The Worst U.S. Quarterly Economic Contraction Since ’09

What in the world was that U.S. GDP downgrade all about?! In case you’re just starting to catch up to the latest market events, allow me to go ahead and tell you that the U.S. economy contracted by a jaw-dropping 2.9% for the first quarter of the year!

Analysts pointed out that the recent GDP reading marks the worst contraction since Q1 2009, back when the financial crisis was still haunting the global economy. The negative growth reading is also the biggest GDP decline to follow a prolonged expansionary phase since World War II. No wonder folks over at the White House scrambled to reassure market watchers right away by saying that the U.S. economy was much stronger than the figures suggested.

A closer look at the components of the GDP revisions shows that the drop in U.S. exports was underestimated and that consumers actually spent much less than initially reported. In particular, spending on healthcare was downgraded significantly from a 9.1% increase to a 1.4% decrease. Higher imports and larger stockpiles also contributed to the negative revisions for the final GDP reading.

However, several economic hotshots also pointed out that this massive GDP downgrade isn’t such a big deal. Say what?

For one, it was already known that extreme weather conditions were responsible for much of the slowdown in jobs and spending during the first few months of the year. This has been brushed aside by Fed Chairperson Yellen and her fellow policymakers as a seasonal factor, saying that economic activity is likely to make a strong comeback in the succeeding months.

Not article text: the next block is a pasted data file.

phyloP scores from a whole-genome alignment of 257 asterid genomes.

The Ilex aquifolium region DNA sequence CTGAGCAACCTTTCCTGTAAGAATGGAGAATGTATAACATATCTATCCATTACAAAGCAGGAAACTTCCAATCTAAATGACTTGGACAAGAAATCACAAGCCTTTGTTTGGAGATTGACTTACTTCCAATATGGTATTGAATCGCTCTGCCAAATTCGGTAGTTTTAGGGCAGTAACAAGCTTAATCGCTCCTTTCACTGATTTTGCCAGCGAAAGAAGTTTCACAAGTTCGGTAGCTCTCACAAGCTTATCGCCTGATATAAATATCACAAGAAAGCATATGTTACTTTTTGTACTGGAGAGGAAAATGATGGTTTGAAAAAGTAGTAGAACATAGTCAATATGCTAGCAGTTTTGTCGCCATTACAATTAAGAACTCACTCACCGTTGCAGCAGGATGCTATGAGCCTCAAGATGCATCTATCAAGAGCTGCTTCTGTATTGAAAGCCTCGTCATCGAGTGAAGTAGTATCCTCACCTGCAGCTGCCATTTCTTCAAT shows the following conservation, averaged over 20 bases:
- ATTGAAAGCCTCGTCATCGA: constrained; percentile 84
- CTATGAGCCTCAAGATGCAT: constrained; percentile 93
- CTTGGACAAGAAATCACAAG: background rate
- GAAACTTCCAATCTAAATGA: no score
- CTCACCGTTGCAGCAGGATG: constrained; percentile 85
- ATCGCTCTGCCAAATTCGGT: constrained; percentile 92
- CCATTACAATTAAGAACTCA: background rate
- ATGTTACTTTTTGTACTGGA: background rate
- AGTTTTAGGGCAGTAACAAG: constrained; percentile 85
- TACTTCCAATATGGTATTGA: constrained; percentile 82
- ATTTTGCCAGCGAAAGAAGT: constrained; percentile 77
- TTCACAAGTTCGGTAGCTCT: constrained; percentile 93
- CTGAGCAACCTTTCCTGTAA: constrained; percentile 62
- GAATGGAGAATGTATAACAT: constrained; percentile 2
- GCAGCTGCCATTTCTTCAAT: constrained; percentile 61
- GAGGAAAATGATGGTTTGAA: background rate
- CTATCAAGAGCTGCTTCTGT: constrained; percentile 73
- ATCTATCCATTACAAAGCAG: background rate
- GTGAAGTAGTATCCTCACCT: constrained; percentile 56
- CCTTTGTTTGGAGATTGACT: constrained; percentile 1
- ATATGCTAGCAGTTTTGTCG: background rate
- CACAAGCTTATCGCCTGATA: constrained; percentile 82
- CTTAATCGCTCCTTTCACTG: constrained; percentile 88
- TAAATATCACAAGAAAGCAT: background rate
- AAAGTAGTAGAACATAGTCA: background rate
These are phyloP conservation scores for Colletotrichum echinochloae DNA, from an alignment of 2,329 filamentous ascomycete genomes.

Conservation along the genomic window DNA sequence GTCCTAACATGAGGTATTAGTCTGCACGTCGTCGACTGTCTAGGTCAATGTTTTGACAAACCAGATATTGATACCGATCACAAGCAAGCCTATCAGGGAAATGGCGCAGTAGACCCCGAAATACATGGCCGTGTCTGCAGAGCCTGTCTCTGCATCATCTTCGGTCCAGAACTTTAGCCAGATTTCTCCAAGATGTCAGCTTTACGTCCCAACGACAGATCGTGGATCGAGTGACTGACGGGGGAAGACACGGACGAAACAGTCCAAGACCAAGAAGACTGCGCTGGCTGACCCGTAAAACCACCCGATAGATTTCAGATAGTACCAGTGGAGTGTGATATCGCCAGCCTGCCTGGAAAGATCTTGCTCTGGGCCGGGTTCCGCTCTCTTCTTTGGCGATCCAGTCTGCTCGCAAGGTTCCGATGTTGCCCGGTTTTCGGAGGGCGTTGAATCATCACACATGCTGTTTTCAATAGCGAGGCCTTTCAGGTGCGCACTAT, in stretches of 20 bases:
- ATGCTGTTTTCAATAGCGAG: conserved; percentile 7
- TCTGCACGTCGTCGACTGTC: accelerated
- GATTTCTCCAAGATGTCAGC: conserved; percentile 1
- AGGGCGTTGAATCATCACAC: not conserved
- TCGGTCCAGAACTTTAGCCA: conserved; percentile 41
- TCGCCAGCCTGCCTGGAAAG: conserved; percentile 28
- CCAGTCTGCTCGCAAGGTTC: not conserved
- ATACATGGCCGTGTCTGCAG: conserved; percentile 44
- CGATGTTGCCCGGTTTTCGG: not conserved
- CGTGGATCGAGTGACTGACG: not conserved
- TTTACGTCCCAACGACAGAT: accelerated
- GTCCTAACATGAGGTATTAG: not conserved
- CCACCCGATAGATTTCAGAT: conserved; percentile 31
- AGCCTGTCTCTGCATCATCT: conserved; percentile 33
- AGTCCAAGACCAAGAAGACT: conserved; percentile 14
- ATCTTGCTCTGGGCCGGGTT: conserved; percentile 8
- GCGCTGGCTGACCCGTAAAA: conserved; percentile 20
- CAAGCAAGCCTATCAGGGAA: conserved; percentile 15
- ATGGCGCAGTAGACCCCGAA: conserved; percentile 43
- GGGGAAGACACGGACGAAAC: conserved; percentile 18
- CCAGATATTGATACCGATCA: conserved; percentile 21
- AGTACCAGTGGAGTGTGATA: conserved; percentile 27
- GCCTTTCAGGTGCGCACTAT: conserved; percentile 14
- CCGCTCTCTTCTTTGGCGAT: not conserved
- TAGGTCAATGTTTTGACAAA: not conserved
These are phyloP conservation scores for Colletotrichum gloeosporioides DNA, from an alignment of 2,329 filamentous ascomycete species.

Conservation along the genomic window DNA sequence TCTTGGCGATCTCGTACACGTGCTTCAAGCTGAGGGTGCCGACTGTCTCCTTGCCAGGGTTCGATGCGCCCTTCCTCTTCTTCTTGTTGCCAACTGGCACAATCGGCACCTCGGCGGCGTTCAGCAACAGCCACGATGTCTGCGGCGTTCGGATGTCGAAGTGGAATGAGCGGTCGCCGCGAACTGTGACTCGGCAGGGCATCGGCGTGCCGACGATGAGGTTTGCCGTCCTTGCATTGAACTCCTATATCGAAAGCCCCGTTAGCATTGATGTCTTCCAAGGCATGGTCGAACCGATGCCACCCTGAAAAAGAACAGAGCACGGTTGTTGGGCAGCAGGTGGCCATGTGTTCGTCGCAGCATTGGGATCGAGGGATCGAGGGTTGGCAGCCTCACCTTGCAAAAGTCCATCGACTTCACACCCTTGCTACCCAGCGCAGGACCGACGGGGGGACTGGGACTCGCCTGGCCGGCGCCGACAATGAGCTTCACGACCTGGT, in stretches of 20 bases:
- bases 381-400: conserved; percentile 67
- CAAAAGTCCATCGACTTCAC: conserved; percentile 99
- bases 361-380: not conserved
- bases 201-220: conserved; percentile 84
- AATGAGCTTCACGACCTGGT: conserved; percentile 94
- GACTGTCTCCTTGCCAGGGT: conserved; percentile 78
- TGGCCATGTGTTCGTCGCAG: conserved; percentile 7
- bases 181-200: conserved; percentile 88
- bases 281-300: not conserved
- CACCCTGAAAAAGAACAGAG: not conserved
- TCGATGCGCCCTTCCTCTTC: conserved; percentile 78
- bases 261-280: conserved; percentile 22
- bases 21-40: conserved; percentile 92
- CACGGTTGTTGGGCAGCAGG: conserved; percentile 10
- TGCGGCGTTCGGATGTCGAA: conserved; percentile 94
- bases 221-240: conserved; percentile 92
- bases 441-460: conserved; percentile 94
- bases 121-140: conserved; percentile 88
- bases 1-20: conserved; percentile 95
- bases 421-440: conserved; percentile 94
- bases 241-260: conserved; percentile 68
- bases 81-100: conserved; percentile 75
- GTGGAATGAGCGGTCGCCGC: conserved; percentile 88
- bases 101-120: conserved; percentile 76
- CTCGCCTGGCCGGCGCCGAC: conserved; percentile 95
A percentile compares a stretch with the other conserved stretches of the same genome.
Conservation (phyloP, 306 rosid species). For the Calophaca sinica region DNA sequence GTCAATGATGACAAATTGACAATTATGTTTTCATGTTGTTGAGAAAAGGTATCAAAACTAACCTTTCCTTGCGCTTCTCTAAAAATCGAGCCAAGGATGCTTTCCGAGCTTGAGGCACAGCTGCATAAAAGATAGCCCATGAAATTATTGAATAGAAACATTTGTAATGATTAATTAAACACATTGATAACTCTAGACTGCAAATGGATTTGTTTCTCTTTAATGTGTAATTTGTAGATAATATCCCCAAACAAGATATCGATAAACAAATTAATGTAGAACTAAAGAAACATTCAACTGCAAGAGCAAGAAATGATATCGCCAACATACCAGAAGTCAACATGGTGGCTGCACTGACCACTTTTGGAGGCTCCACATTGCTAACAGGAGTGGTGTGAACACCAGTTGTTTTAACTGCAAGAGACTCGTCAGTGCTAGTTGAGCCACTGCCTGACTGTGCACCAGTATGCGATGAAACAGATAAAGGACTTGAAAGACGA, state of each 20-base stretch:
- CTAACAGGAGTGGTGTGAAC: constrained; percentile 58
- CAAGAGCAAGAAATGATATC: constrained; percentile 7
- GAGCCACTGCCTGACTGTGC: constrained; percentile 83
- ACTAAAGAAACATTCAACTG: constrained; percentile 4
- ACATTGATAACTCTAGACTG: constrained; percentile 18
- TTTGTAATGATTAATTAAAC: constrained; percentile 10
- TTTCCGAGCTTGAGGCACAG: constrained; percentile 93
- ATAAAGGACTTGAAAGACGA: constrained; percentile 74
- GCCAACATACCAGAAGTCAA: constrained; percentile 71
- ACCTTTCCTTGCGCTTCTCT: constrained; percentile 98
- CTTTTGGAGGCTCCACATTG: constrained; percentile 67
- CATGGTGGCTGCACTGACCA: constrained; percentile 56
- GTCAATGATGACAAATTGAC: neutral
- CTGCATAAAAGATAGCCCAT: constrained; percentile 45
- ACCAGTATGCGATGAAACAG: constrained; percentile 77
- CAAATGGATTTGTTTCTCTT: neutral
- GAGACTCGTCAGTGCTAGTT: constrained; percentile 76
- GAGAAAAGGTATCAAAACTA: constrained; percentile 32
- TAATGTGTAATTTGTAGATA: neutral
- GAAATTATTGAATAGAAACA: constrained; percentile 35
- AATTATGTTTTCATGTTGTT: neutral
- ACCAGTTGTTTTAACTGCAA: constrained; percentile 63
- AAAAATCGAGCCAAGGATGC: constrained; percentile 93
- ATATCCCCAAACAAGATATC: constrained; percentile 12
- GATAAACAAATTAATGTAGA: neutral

Aside from that, the formal launch of the Affordable Care Act a.k.a. Obamacare in January is also to blame for the sudden drop in healthcare spending. Critics of the policy claim that Obamacare led several citizens to delay their health-related purchases as they were forced to let go of their desired health insurance policies, also causing a decline in personal spending as a larger chunk of disposable income was allotted for potentially higher healthcare costs.

It’s also important to note that, apart from these one-off GDP distortions, other sectors of the economy showed promising improvements. As Obama’s chief economic adviser Jason Furman mentioned, consumer confidence is still at all-time highs, which suggests that spending could pick up sooner or later. Industrial production is up by an annualized 5.0% and vehicle sales marked their fastest year-over-year selling pace during the first quarter.

As you’ve probably guessed, the bleak headline GDP reading isn’t likely to make the Fed waver from its taper plan. Of course it remains to be seen whether Q2 GDP growth was enough to make up for the contraction in Q1 or not, and this might play a more influential role in dictating Fed policy biases. Do you think the U.S. dollar is in for a bloodbath after this dismal GDP release?